For musicological purposes, if nothing else, I should write a few words about the experience of performing Julius Eastman’s Gay Guerrilla with electric guitars. This work, along with its companion pieces Evil Nigger and Crazy Nigger, are ostensibly written for multiples of any instrument. At Northwestern in January of 1980, and at New Music America in Minneapolis in July of that year, Julius performed the piece with four pianos. [UPDATE: Mary Jane Leach adds that the Kitchen toured the piece in Europe that year.] Aside from those and our electric guitar rendition of December 14, I’m unaware of any other performances; I’d love getting information if anyone knows about any. I announced Thursday that that evening’s performance might well have been the first since 1980.
With its long streams of reiterated notes, there are only a few instruments Gay Guerrilla could conceivably be played on. A Gay Guerrilla for oboes is unthinkable (one shudders to imagine). Mallet percussion is a possibility. Strings are too, though the notated pitches cover something like four octaves, so a full string ensemble would seem more appropriate than multiple violins. Pitches are supposedly transferable to any octave, but when Julius puts certain figures in notes below the bass clef, it’s difficult to take that latitude too literally. The piece starts off with one line, and alternately expands and contracts up to nine; with four pianists, each obviously played more than one line. Luckily, we had nine guitarists, and two of those played bass guitars, which seemed the right percentage, though in some passages a third bass would have been welcome. In the piano version, the pianists would dot out the repeated pitches with the pedal held down. On guitars, the plucking of each note would damp the last, so we had to play a little more slowly to get a good resonance. Our first, too-quick runthrough sounded pretty pinched.
The original ms., dated September 1979, which we started out playing from a Xerox of, is sometimes cryptic. A real Downtown score, it needed not only to be interpreted, but deciphered. (Mary Jane Leach has up the opening pages of a similar score, Evil Nigger.) Each line contains figures to be repeated within a certain span of time, notated at beginning and end in minutes and seconds: often these figures are simply steady quarter- or 8th-notes, or else quarter-notes alternating or interspersed with 8th-note pairs. Inconsistency is rife. Sometimes bass clef lines are at the top of the system, above treble clef lines. The quoted tune “A Mighty Fortress Is Our God” is notated with a bass clef, though the notes are clearly intended for treble clef (otherwise the tune would be D D D A# B# C# instead of B B B F# G# A#). Enigmatic notations appear. The students enjoyed an inscription that read “THE LESSING IS MIRACLE,” and the music did indeed thin out at that point. Since the Xeroxes were 11″x17″ with lots of unused space, I finally renotated the entire piece into Sibelius, and extracted individual parts, cutting 22 page turns (of 11″x17″ pages) down to 5 (of 8″x11″). This involved considerable “orchestration” of the work, deciding which pitches to double when the number of lines would vacillate widely with no seeming concomitant change of dynamics. I’m afraid I don’t remember how the doublings were decided 26 years ago. I may have to think of my version as just an “arrangement.” Even with the inconveniences of the ms., though, students agreed that something was lost when we switched to the nicely printed Sibelius version, and the spirit of the piece became a little harder to capture.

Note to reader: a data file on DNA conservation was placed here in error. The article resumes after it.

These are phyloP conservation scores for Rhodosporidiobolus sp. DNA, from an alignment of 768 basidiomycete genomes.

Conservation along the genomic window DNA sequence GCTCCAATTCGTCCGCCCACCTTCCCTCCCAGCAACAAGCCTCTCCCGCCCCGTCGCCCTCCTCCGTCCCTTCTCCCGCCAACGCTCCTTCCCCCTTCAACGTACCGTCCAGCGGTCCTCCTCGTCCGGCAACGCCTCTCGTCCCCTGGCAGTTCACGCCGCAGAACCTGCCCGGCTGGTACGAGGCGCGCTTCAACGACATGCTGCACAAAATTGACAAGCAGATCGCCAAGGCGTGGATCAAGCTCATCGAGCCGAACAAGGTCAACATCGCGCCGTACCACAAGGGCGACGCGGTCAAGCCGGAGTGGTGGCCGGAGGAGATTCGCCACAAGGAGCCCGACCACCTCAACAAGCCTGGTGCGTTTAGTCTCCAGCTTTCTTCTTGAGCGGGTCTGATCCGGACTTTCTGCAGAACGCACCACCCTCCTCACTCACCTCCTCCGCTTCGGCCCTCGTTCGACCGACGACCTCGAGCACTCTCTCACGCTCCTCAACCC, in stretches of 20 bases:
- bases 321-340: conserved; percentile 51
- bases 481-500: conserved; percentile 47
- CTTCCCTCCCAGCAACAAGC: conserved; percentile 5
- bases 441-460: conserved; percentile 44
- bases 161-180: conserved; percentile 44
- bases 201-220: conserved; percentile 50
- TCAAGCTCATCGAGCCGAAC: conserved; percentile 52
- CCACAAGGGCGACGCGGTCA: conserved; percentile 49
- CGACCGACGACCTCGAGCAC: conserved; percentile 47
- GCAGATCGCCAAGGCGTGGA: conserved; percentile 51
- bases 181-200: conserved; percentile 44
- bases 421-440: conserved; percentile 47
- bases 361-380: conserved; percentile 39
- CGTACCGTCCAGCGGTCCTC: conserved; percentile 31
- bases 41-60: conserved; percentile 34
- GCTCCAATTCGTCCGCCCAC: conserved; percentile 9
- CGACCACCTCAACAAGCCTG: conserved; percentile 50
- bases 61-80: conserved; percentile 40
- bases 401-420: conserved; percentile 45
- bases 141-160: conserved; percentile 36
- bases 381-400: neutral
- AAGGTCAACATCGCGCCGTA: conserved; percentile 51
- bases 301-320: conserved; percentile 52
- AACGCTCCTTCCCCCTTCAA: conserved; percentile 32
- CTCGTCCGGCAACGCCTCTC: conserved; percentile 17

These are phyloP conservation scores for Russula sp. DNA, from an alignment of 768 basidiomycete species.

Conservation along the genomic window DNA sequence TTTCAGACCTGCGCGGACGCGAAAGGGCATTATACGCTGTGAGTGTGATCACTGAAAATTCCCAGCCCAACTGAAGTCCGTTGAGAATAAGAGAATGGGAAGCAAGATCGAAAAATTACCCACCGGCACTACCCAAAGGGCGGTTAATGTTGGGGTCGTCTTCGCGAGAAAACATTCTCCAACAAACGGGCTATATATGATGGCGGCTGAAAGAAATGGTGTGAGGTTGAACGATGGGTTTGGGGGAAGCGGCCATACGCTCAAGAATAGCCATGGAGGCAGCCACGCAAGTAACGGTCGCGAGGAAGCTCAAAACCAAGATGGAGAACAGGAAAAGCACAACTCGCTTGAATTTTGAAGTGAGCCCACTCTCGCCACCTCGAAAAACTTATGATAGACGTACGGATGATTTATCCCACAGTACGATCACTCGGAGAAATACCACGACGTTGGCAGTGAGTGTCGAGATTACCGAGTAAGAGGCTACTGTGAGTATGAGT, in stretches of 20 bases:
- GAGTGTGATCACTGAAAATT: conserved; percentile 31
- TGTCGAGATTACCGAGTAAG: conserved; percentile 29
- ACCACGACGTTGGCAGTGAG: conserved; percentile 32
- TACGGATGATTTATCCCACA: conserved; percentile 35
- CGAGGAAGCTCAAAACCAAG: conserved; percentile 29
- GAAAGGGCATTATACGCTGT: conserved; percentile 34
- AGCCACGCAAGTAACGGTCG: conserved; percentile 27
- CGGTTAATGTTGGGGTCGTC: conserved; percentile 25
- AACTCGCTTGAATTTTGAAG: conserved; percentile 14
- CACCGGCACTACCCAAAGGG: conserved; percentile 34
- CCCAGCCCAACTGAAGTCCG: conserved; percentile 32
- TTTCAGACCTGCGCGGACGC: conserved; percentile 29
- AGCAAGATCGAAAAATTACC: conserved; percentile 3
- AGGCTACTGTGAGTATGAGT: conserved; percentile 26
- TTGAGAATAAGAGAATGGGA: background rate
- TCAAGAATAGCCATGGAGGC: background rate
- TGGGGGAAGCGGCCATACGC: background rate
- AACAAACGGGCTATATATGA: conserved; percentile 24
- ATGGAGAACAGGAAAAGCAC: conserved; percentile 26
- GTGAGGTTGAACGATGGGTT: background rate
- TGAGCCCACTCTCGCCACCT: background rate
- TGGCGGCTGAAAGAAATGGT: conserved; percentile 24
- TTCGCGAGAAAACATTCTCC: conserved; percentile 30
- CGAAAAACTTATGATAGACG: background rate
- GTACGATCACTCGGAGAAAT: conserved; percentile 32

At the NMA performance I had served as timekeeper by holding up pieces of paper that showed the onset time of each new system. Thursday night we used a computer-screen stopwatch instead, which was a convenient and much more elegant solution, with fewer visual cues to the audience as to what the mechanism was. Being able to anticipate the beginning point of each new line, the ensemble could mysteriously turn on a dime.
The performance was stunning, much louder than the piano version of course, and not so much sadly stern as menacing at times, almost like a Branca symphony – though without any urging from me the group took a restrained approach to volume. I kept thinking of Bruckner too (one of Branca’s favorite composers), because of all the reiterative sonorities cycling through slow harmonic changes. There are passages in which the harmonies are dense and dissonant, and the loud guitars fused into a sound more than the sum of its parts; some reported audio illusions, thinking they heard voices. And the piece seemed to be virtually a universal favorite on the concert. My nine “gay gorillas,” as I came to call them, worked hard and were dedicated to the piece, and deserve to be cited for participating in this historic occasion: Brian Baumbusch, Willy Berliner, Bernard Gann, Kenji Garland, Liam Hofmann, Narayan Khalsa, Anthony Kingsley, Jonathan Nocera, and Ezekiel Virant. Maybe they’ll all be famous musicians themselves someday. If so I hope they’ll notate a little more clearly than Julius did.
Me with my gorillas: Aaron Wister (standing at left), JP Nocera, Ben Richter, Brian Baumbusch. Photo by Anne Garland, Kenji’s mother and wife of brilliant avant-garde songwriter David Garland.